NHS Improvement has confirmed that chief executive Ian Dalton is stepping down from his role.
Mr Dalton revealed his decision to leave his post in a letter to staff that was shared on social media earlier today.
NHS England chief executive Simon Stevens will act as NHS Improvement’s chief executive, NHS England confirmed.
He will cover the post as NHS Improvement looks for a suitable applicant, who is expected to cover a new joint role as chief operating officer (COO) and chief executive officer (CEO) of NHS Improvement. The new COO/CEO will report to Mr Stevens in his capacity as NHS England chief executive.
In his letter to NHS Improvement staff, Mr Dalton said: ‘It has become clear to all of us on both boards that a model with two CEOs is not the best way for our organisations to provide leadership to the NHS.
‘Having discussed this issue at length, we have decided that a better way forward is to create a single, combined post of chief operating officer / NHS Improvement chief executive, reporting to the chief executive of NHS England.’
Mr Dalton added that this new role will be different from the one he’s held for the past 18 months, which is why he decided to leave NHS Improvement and ‘pursue a different challenge’.
Mr Dalton said: ‘it has been a privilege to be part of the national leadership of the NHS as the chief executive of NHS Improvement.
‘I therefore feel a degree of personal regret that I will not be part of the joint organisation that will turn the NHS long-term plan into action, but it is the right decision to make this change at this time.’
NHS England and NHS Improvement announced they would start working more closely together in March last year.
They held their first joint board meeting in May 2018, setting out how a closer collaboration would allow them to cut duplication at organisational level by introducing a single leadership team – the NHS executive group.
Mr Stevens and Mr Dalton were expected to jointly chair the executive group, according to a statement released by NHS England in December 2018.
NHSE and NHS Improvement joint board papers published yesterday also revealed that the organisations are considering a full merger, ‘in the spirit of the closer working relationship between NHS England and NHS Improvement’.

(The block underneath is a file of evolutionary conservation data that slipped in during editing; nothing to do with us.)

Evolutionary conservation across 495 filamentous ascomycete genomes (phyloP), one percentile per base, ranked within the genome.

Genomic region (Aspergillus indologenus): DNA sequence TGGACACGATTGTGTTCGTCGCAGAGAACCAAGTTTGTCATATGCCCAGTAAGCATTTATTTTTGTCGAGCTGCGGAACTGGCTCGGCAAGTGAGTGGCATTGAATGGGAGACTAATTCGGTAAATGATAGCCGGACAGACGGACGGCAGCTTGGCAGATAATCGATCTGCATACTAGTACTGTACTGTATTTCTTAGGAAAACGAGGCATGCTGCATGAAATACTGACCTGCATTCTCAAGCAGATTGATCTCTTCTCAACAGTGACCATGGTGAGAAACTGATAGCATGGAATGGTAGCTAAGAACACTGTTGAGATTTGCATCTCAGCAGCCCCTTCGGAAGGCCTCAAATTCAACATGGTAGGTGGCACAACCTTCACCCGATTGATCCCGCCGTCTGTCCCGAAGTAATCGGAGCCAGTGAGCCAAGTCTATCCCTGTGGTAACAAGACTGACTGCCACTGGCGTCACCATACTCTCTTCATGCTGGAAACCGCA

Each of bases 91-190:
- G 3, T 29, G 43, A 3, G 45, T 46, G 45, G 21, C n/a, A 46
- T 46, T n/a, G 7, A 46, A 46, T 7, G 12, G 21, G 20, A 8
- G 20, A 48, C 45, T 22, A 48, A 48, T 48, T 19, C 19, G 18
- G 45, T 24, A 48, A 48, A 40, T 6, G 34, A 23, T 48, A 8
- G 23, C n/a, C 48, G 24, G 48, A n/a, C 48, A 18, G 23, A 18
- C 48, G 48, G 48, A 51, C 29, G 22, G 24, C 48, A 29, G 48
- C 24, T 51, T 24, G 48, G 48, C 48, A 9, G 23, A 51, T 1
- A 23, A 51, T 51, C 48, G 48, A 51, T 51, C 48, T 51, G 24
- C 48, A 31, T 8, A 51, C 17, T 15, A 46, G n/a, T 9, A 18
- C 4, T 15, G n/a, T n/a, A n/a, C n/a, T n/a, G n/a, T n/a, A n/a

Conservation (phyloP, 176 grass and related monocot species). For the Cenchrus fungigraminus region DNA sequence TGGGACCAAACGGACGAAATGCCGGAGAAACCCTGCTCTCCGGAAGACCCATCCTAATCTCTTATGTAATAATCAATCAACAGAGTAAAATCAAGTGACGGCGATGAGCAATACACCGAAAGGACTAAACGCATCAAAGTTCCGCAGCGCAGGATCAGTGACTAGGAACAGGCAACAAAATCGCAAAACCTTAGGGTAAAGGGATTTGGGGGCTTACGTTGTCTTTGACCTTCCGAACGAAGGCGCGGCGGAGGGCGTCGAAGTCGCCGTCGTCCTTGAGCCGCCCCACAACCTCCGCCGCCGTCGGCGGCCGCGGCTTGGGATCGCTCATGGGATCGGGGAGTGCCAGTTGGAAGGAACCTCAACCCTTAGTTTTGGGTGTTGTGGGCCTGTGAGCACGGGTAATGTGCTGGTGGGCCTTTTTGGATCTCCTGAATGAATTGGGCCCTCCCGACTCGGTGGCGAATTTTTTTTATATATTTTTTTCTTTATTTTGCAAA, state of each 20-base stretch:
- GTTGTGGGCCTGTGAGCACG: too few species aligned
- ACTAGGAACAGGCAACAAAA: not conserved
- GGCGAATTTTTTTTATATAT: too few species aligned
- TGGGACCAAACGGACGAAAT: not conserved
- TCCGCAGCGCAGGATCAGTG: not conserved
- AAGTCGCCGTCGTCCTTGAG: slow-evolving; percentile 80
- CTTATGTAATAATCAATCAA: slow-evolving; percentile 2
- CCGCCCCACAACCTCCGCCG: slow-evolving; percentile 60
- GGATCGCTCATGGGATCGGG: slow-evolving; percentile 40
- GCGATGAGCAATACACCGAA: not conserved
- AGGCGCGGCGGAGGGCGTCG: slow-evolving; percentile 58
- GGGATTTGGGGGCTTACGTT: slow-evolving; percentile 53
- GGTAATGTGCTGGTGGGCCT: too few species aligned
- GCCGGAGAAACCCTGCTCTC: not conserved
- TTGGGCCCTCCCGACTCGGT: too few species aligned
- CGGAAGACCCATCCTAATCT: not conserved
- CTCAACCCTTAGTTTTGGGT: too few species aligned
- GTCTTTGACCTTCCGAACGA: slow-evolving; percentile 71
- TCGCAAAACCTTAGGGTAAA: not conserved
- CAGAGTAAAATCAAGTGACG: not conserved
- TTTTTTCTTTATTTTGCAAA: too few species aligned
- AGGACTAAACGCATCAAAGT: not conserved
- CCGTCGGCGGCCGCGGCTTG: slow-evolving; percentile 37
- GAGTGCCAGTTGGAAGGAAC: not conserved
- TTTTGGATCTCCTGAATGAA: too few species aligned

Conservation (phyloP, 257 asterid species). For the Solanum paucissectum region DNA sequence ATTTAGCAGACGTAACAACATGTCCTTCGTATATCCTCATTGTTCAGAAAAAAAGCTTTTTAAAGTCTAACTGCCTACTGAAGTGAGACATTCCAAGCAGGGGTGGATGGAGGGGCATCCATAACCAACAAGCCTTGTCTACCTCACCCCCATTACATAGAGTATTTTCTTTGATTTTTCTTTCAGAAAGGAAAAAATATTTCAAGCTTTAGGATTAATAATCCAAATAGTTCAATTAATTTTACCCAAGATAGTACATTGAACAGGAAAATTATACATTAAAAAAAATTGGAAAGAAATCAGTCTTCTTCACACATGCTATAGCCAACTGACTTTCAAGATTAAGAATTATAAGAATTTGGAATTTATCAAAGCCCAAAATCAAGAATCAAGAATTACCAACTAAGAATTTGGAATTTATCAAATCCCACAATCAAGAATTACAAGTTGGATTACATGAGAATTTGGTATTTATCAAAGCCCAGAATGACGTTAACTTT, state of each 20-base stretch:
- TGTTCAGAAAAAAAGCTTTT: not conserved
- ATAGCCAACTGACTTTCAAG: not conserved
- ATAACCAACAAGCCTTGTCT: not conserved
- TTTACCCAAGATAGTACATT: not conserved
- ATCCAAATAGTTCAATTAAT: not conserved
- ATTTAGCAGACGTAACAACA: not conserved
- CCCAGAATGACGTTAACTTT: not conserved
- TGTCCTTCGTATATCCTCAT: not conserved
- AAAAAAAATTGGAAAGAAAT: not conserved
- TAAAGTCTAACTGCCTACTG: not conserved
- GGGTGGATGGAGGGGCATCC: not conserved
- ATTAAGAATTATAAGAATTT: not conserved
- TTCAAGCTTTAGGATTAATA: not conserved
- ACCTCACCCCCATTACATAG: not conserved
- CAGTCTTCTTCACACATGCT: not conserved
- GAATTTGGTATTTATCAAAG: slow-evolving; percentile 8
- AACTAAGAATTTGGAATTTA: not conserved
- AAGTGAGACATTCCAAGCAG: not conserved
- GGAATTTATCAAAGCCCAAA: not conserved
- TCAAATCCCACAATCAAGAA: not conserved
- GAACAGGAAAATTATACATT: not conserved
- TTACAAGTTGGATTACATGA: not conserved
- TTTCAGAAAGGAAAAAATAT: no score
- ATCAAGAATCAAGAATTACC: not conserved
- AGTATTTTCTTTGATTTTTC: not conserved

NHS England is now seeking feedback from NHS staff and the public on this proposal and others as part of a consultation on legislative changes that will help the implementation of the long-term plan.
Commenting on Mr Dalton’s departure as chief executive of NHS Improvement, NHS Providers chief executive Chris Hopson said:
‘If the intention is to bring NHS England and NHS Improvement closer together, it is logical to move to a single senior leadership structure across both organisations, led by a single chief executive.
‘Ian Dalton has shown the importance of senior arm’s length body leaders understanding the needs of those responsible for frontline service delivery and supporting them to provide outstanding patient care.’
NHS Confederation chief executive Niall Dickson said: ‘We have long advocated the merger of NHS England and NHS Improvement – twin regulators have too often meant dual messages from the centre. This is another important step towards greater consistency.
‘The national leadership of the NHS needs to have a clear and single view about the future direction for the service. This has not always been the case, so moving to one integrated team, led by Simon Stevens, has to be the right move.
‘Our thanks go to Ian Dalton who has handled a difficult brief and supported our provider trust members during what has been a turbulent period.’